Mixed martial arts promoters and agents are seeing Cuba as the next frontier for talent and expansion in a sport that is rapidly expanding in Latin America.
Well before U.S. and Cuban officials had a two-day summit in Havana to discuss the finer points of potentially lifting the embargo and – even before a thaw in relations between the two countries was discussed – some promoters seeking new talent began building ties to athletes in the country.
House of Fame, a promotion company based in Jacksonville, Florida, will host a match in Miami in March featuring Cuban fighters pitted against Americans. They have applied for visas for four fighters but they are waiting for approval. In the meantime, they will have 12 matches scheduled for Cuban-Americans and Cubans who immigrated to the U.S.
“We are right in the middle of crosshairs of change,” said Paris Tsitos, the president of House of Fame, who is anxiously awaiting news that his company will be able to host Cuban fighters.
When President Barack Obama announced news of a changing relationship, agents started thinking of ways to reach athletes.
“Cuba has very good wrestling and boxing,” explained Abraham Kawa, a manager with First Round Management. “Those skills would translate great into mixed martial arts. We don’t know what the mixed martial arts community looks like in that country yet but we know the training on those levels looks great.”
The Ultimate Fighting Championship, the largest MMA promotion company in the U.S., is looking that way, too. When Jaime Pollack, senior vice president of international development and general manager for Latin America for UFC, heard the announcement that the U.S. may ease Cuban restrictions, he first felt joy for the Cuban people.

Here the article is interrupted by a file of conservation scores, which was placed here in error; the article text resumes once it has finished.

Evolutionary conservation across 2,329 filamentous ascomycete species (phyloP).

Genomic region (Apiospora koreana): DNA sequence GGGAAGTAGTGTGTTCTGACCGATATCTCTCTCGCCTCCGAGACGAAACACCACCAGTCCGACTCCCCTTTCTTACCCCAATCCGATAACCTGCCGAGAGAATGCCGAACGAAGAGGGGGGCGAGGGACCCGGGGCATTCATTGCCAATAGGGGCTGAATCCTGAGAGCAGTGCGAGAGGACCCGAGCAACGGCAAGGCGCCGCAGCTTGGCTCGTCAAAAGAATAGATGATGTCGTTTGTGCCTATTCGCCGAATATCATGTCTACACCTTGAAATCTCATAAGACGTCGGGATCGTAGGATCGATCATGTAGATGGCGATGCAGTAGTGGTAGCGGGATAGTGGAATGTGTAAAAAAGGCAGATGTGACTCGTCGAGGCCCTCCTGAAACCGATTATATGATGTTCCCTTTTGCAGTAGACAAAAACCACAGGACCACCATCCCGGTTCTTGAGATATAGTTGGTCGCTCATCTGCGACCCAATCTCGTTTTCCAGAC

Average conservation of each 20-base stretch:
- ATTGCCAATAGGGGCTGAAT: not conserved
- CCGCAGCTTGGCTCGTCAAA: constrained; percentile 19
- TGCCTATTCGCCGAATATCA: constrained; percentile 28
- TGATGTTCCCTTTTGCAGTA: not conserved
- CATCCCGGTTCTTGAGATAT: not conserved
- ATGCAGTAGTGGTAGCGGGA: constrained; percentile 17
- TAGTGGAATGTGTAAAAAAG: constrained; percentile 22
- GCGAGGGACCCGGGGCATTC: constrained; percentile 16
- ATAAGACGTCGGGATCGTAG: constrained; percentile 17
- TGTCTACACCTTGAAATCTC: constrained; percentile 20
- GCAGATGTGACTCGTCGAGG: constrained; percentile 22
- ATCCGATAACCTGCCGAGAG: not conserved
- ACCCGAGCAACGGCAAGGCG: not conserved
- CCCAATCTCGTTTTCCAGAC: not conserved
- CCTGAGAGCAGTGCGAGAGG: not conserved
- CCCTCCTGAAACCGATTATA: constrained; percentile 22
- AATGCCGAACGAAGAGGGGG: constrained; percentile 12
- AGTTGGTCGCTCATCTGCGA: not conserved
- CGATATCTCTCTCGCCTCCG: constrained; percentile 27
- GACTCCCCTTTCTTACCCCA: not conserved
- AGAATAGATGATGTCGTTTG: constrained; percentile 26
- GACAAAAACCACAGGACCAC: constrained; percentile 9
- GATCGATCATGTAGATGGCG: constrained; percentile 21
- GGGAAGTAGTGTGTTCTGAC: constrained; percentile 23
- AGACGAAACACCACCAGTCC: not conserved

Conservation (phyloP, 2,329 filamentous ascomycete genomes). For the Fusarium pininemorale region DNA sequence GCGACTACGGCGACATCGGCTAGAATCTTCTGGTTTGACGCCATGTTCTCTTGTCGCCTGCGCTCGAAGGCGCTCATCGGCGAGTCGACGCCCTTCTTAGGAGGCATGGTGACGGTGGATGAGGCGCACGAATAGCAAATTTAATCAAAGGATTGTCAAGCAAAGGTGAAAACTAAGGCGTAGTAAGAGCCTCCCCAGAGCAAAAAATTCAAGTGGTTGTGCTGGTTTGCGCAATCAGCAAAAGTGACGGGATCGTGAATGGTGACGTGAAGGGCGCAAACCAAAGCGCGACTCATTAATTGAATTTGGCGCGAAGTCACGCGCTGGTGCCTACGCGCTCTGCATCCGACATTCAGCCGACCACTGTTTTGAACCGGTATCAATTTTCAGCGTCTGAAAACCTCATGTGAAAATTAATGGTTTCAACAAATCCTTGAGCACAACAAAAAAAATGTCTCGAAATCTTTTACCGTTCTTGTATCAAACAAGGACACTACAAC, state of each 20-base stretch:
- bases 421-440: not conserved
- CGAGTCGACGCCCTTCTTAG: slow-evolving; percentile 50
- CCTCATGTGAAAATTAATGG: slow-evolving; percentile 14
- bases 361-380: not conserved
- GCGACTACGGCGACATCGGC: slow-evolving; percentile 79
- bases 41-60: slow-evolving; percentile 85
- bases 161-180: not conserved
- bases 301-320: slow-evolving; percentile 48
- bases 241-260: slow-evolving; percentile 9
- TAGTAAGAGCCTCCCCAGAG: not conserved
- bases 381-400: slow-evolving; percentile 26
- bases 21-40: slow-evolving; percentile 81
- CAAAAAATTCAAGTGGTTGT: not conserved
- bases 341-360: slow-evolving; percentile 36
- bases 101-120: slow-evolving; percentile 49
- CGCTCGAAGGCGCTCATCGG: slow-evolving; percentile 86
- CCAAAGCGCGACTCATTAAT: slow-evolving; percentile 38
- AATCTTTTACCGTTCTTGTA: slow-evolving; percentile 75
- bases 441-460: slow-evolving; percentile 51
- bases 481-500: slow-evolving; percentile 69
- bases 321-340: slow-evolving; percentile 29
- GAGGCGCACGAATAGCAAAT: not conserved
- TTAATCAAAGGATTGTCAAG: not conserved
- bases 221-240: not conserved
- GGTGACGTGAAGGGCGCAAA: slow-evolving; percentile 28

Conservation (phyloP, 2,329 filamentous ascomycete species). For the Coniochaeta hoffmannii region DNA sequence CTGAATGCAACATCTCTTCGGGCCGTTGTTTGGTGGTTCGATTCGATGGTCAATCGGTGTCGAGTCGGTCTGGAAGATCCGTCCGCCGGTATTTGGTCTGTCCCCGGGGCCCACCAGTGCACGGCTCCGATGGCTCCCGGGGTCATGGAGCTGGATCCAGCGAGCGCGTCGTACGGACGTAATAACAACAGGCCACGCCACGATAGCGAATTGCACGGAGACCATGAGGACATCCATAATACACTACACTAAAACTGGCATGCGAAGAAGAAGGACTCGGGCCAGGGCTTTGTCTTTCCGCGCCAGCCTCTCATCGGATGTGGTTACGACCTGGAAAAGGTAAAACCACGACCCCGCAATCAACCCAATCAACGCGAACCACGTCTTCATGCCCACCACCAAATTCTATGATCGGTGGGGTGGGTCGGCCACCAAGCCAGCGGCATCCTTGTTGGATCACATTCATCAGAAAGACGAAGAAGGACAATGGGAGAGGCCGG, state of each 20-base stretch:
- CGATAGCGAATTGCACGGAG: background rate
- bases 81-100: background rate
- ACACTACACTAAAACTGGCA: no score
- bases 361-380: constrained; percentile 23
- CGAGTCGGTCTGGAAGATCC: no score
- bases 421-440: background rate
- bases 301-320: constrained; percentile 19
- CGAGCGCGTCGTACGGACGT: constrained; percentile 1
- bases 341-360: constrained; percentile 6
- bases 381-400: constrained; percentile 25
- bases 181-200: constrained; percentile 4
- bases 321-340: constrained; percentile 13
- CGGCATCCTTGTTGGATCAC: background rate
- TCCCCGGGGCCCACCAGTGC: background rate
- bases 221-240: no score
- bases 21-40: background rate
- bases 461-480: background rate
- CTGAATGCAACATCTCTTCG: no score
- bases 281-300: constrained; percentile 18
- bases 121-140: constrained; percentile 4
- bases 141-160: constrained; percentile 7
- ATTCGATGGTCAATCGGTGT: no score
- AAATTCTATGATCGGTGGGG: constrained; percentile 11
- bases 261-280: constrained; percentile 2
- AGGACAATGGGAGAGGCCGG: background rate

“But my second reaction was that there is definitely an opportunity for the UFC to come to Cuba, and give the Cuban population an ability to watch UFC and ... to participate,” Pollack told Fox News Latino.
The sport has become wildly popular in Latin American countries so gaining a foothold in the region is key.
The UFC has a 24-hour channel that broadcasts in Spanish in Latin America, and other organizations such as Combate Americas have sprung up to cater to Latinos in the U.S. Pollack said Televisa, the network they partner with to broadcast UFC in Latin America, is already in talks with the Cuban government about the possibility of getting its networks distributed – which, if successful, could introduce UFC to Cuba. An email to Televisa representatives for comment was not answered.
Combate Americas is interested in the country as a feeder for talent. The company's immigration attorney is trying to figure out how and when they can bring in fighters.
“We’ve been looking seriously at Cuba for about a year,” Campbell McLaren, CEO of Combate Americas, told FNL. “In terms of talent, it punches far above its weight class.”
But since a new relationship hasn’t been defined, everyone is still waiting.
“Our immigration attorney told us this will look like a cultural exchange initially,” said McLaren. “Visas will be limited to one certain thing and will be done under the watchful eye of the government.”
Professional sports were banned in Cuba in 1961. In 2013, officials lifted restrictions that allow Cubans to keep all of their sports earnings. In the past, athletes had to give 85 percent to the government.
As confident as Americans are that MMA fighting would be embraced in Cuba, it’s unclear how welcome the actual fights would be. There are reports that MMA is banned in Cuba for fear it would take away athletes from boxing. However, there are also reports that gyms are opening that use combined wrestling, boxing and martial arts, all of which are popular in Cuba.
Tsitos said his Cuban contacts have reported schools popping up every week in different parts of Cuba. They are “like in huts and there are kids are coming every day."
"It’s amazing the underground MMA culture in Cuba,” he said.